While the urban necropolis of Jerusalem during the late Second Temple period (2nd c. BCE-1st c. CE) has been thoroughly studied, the more distant Jewish rural areas have mostly been neglected. The planned paper attempts to present an overview of the tombs’ architecture, burial customs and chronology of Jewish burial in the Judean countryside vs. those in the urban centre of Jerusalem during the 2nd c. BCE – 2nd c. CE.
Jerusalem’s necropoleis of the late Second Temple period were extensively studied (Kloner and Zissu 2007), similarly to the burial grounds of important contemporaneous sites like Jericho, ‘En Gedi, and Qumran (Hachlili 2005, and lit. cit. there).
However, the burial customs of Jewish rural settlements scattered all over the Judean countryside were never examined as a whole. A primary attempt to study the phenomenon was undertaken in my PhD thesis (Zissu 2001).
The present study’s purpose is to present an overview of Jewish rock-cut tombs located near farms, estates, villages, and towns situated in Judea proper [i.e. the area extending from the Samarian border in the north to the Be’er Sheva Valley in the south and from the Jordan Valley in the east to the Coastal Plain in the west (Josephus, War, 3, 51)].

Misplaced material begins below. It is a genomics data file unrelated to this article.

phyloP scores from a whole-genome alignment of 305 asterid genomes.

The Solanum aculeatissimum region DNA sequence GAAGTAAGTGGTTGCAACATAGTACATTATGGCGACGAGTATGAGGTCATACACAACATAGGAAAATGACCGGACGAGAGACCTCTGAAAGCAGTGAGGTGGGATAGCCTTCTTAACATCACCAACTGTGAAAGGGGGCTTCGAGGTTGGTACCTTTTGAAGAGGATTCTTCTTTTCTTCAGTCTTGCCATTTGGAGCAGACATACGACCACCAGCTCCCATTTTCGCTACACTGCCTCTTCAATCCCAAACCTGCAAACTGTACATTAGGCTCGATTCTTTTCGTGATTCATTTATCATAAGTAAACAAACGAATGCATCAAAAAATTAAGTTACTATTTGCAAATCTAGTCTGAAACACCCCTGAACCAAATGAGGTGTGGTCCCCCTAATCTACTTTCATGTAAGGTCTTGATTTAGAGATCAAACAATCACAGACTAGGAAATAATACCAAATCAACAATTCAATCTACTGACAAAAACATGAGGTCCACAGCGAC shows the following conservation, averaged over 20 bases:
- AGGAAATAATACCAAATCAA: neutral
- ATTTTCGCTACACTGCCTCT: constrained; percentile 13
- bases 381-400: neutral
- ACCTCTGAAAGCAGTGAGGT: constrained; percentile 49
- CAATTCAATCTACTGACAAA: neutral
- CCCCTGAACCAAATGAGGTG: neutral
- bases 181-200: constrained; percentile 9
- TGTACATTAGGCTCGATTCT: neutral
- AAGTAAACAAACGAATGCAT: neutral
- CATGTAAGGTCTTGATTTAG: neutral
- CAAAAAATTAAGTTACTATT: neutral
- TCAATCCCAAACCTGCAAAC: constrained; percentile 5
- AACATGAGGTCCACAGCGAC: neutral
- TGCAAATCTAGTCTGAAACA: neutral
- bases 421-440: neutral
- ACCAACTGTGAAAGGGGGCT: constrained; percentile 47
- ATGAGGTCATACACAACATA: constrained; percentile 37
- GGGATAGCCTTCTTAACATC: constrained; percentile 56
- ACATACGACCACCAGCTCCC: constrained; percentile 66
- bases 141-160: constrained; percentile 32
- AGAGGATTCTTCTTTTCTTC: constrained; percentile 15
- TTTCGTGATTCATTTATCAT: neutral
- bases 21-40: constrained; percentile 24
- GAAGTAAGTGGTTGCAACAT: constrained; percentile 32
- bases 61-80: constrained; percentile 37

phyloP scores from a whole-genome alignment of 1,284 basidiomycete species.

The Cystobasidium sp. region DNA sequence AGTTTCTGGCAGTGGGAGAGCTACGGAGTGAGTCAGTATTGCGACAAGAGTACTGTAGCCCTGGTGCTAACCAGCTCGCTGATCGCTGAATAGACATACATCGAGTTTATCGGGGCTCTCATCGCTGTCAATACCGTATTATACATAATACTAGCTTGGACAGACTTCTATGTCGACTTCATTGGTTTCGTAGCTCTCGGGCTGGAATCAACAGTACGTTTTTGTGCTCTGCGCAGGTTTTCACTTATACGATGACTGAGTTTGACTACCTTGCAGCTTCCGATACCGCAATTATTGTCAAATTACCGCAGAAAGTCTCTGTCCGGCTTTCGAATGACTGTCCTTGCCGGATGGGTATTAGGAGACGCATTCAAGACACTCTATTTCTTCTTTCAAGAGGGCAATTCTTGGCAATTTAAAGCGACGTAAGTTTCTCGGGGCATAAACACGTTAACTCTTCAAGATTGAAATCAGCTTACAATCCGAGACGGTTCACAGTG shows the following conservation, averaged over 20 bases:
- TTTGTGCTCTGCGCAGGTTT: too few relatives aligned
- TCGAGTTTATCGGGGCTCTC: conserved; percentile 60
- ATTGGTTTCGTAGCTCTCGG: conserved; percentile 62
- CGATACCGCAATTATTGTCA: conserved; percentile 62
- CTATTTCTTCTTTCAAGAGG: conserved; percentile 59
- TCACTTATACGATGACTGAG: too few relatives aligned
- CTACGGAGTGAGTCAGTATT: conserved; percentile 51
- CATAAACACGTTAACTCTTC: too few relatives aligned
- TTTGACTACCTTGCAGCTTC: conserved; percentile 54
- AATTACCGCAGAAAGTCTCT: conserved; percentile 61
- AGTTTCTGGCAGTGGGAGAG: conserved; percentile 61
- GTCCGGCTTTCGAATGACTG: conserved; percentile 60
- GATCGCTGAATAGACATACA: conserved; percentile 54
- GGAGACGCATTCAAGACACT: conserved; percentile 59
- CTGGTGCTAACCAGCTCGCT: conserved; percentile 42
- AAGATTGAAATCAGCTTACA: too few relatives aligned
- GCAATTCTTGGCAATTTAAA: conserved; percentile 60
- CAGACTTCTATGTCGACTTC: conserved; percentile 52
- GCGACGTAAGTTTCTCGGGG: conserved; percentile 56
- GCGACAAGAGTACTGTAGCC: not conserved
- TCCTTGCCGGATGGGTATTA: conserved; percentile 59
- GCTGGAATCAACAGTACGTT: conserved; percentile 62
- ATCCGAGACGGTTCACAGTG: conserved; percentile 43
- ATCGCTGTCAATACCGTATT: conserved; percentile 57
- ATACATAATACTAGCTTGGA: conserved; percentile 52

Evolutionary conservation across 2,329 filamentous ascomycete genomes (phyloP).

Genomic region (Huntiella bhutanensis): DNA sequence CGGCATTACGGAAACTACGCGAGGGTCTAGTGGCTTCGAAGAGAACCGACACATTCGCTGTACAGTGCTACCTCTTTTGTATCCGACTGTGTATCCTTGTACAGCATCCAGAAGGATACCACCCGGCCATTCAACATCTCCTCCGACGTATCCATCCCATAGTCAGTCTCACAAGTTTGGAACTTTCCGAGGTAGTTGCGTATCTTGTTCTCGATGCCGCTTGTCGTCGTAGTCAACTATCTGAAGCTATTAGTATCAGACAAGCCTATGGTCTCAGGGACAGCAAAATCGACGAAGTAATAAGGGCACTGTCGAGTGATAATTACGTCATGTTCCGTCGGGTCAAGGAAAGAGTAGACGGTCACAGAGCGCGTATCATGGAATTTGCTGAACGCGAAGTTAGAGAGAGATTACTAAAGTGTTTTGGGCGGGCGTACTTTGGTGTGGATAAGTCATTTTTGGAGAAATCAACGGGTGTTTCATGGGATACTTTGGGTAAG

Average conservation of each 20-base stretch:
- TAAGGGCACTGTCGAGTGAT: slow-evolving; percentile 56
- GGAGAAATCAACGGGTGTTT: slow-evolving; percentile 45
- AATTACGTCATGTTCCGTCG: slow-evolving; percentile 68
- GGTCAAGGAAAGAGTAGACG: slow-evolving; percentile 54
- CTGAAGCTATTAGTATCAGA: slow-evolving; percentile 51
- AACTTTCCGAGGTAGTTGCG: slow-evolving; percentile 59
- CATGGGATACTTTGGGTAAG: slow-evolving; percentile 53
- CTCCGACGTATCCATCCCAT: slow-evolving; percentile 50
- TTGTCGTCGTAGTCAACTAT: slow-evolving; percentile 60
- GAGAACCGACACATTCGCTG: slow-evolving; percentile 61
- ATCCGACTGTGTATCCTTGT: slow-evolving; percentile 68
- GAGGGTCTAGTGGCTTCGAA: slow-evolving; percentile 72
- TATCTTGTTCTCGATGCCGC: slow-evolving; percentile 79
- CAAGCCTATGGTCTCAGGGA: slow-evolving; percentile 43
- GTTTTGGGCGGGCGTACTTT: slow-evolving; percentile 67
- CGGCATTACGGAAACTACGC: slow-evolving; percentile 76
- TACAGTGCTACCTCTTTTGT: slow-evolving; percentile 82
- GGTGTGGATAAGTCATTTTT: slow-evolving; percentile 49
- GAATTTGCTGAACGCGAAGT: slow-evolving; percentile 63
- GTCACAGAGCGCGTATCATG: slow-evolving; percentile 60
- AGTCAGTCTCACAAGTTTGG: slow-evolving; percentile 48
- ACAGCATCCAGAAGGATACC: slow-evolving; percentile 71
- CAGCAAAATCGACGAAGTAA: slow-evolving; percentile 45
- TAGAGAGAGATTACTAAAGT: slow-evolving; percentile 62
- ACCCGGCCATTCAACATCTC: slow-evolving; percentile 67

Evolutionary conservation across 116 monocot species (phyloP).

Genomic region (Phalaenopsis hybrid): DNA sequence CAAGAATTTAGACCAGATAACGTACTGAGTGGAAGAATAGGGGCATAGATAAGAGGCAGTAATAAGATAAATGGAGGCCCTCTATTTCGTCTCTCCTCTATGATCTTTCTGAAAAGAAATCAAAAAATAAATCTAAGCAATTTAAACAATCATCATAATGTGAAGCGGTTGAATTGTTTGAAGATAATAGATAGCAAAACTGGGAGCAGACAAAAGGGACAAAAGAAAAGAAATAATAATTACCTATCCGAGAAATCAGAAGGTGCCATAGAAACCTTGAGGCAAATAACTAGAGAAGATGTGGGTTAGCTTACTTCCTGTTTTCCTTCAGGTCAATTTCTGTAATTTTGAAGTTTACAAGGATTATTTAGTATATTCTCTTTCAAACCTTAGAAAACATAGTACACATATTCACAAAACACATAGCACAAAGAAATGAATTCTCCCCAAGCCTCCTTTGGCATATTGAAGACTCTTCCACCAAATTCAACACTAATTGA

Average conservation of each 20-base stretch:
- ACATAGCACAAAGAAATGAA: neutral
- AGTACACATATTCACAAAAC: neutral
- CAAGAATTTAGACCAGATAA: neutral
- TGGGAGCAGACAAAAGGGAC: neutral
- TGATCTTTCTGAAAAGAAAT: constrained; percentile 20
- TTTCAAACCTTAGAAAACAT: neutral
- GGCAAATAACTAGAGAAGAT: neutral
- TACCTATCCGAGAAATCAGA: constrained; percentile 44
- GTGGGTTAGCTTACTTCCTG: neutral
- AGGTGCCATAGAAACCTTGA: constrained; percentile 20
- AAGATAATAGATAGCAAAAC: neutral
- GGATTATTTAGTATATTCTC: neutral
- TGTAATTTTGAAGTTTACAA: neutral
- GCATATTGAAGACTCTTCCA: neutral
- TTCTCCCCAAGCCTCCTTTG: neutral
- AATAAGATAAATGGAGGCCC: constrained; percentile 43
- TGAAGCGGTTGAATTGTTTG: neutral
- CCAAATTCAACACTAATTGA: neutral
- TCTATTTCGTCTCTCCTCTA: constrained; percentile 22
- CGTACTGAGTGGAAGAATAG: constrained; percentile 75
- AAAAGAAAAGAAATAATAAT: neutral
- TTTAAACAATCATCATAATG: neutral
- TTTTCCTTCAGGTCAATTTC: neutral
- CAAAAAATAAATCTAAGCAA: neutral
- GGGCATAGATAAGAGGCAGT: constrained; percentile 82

The lecture addresses archaeological issues: the location of tombs in relation to inhabited areas, the architecture of rock-cut burial caves, tomb markers and architectural decoration, spatial distribution of graves, the tomb’s chronology, the prevalent burial customs and practices.
Hachlili R., 2005, Jewish Funerary Customs, Practices and Rites in the Second Temple Period, Leiden and Boston.
Kloner A., and Zissu B., 2007, The Necropolis of Jerusalem in the Second Temple Period. Leuven and Dudley.
Zissu B., 2001, Rural Settlement in the Judean Hills and Foothills from the Late Second Temple Period to the Bar Kokhba Revolt, PhD Thesis, Hebrew University, Jerusalem (Hebrew).